Brethren, consider if you will that this is the very thing that Jesus dreaded as He prayed in the garden. He knew that shortly He would stand before God as though He were the rankest sinner, as though He were dripping with the sins of all mankind accumulated from Adam until the end of the world. To us who are more or less accustomed to being a sinner and to some degree calloused to sin, this might not seem such a dreadful thing. But to one who is holy, pure and good in the absolute, it is quite another thing.

Why Accept This Shame?

The disciples on the road to Emmaus after the resurrection of Jesus were asked, “Ought the Christ to have suffered these things?” (Lk. 24:26). From our vantage point this side of the New Testament, we can state with conviction that only by Jesus being willing to go to the cross and suffer the shame of it could man hope to have eternal life. But by how much more does our knowledge of the true shame of the cross elevate our appreciation of His sacrifice. Jesus loved us enough that He was willing to stand before His Father as though He were guilty mankind and be our substitute. He endured this shame as a sinner that we could become sons of God. How deep are the riches of Christ and the wisdom of God! How deep is our debt! Is it any wonder, then, that because Jesus was willing to suffer the shame of the cross that “God hath also highly exalted him, and gave unto him the name which is above every name, that in the name of Jesus every knee should bow, of things in heaven and things on earth and things under the earth, and that every tongue should confess that Jesus Christ is Lord, to the glory of God the father” (Phil. 2:9-11).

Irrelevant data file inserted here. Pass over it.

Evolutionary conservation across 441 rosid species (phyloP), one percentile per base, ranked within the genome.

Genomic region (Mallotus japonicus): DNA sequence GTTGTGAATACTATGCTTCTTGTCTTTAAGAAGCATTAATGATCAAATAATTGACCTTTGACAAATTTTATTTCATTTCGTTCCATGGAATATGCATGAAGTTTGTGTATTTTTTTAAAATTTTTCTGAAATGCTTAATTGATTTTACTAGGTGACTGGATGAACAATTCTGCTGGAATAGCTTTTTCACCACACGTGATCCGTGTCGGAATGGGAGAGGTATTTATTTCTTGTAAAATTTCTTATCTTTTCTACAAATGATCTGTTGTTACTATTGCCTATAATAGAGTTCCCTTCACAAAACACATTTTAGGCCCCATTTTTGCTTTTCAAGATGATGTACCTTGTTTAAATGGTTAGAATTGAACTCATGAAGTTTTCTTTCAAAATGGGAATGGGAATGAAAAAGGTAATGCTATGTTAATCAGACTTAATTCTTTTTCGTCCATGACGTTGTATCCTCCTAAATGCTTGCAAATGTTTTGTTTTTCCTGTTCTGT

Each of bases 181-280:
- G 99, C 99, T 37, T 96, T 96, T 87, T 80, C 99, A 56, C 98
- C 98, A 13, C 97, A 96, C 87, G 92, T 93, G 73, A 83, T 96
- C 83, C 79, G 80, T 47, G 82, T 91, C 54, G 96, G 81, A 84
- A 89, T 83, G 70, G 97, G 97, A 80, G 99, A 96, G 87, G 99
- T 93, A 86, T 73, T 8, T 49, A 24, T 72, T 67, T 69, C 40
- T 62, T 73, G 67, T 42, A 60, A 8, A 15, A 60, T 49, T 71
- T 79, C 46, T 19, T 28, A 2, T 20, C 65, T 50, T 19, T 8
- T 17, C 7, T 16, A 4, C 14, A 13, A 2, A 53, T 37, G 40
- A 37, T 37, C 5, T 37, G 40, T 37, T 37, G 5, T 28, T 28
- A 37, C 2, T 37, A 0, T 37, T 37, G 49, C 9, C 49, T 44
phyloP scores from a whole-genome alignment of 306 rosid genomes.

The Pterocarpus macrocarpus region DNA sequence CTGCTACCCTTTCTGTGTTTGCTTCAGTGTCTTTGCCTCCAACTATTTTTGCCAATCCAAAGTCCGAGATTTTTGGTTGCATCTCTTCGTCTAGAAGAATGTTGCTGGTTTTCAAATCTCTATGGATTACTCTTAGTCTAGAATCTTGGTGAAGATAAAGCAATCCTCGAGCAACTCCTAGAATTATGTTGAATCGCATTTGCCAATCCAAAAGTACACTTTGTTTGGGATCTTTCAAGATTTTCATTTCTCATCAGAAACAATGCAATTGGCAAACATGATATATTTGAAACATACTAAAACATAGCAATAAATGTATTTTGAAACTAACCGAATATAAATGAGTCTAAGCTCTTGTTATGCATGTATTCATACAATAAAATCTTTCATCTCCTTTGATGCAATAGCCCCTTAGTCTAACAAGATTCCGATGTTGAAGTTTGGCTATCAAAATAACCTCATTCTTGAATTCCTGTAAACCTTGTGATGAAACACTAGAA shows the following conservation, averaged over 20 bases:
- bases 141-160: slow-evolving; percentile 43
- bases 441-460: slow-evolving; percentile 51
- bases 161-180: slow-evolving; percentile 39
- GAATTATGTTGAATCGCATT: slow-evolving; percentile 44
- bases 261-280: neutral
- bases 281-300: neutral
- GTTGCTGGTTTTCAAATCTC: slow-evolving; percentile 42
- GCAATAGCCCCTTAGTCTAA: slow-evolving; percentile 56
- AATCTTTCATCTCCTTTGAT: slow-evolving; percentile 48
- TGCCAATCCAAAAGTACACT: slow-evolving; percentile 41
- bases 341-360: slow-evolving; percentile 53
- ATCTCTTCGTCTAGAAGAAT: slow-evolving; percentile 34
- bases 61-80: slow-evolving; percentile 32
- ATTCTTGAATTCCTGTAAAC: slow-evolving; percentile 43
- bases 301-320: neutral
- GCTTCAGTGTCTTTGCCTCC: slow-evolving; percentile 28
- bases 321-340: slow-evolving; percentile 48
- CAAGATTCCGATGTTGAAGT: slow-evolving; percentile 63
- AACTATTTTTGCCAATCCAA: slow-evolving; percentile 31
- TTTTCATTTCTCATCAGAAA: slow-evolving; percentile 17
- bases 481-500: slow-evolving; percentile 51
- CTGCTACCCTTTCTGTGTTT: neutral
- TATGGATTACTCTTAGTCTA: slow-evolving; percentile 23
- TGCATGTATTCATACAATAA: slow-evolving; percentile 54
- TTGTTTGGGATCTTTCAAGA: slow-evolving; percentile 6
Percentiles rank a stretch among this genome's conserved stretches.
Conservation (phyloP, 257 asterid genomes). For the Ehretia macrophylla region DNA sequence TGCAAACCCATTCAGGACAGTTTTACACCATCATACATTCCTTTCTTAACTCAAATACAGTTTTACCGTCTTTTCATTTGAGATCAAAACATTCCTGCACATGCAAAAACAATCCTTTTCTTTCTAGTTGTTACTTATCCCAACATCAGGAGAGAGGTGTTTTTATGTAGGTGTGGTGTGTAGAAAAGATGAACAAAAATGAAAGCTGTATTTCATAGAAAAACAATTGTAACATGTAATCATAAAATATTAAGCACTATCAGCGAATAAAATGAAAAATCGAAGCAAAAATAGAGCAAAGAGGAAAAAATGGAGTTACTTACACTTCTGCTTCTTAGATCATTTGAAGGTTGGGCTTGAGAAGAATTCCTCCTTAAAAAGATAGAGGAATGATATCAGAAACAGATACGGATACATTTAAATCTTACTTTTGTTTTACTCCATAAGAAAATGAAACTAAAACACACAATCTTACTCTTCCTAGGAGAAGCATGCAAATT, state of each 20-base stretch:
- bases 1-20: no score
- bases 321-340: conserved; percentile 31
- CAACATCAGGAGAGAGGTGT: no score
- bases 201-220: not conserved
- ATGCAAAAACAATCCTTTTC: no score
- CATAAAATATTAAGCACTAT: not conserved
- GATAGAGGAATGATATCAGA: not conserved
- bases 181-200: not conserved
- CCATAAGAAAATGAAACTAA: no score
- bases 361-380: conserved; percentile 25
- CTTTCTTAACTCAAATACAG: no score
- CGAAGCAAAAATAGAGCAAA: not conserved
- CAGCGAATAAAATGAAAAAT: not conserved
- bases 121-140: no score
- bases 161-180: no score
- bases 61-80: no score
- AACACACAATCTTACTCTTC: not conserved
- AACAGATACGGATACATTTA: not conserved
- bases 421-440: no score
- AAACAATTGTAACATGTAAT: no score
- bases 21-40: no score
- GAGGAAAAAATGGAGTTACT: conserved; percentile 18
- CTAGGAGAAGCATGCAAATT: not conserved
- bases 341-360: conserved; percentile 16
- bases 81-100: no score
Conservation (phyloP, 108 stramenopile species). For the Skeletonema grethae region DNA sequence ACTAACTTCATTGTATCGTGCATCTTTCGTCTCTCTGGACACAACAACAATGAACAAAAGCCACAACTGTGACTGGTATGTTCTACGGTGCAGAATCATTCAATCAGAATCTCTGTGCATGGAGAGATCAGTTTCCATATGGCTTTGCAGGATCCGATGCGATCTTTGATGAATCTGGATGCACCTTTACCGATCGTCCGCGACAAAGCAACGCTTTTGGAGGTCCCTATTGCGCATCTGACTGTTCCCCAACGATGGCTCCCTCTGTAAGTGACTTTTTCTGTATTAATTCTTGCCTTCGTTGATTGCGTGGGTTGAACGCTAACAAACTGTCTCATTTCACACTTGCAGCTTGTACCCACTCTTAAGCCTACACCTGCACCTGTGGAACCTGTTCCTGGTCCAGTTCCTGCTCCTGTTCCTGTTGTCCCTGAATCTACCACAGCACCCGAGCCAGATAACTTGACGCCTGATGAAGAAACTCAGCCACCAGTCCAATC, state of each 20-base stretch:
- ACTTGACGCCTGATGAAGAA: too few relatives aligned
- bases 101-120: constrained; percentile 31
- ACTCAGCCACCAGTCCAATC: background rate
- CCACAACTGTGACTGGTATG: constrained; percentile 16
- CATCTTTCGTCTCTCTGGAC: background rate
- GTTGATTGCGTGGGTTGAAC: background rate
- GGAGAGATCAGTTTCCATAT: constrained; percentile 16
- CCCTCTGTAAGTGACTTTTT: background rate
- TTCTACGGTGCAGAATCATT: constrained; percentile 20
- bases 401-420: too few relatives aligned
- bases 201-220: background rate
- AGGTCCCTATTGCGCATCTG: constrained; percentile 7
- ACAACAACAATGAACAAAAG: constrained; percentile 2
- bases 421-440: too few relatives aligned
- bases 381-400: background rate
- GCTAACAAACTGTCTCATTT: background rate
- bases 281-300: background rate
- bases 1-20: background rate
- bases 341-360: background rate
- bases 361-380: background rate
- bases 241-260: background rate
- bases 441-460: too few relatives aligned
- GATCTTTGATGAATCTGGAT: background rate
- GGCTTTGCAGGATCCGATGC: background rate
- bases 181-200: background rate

Guardian of Truth XXVII: 3, pp. 67-68
February 3, 1983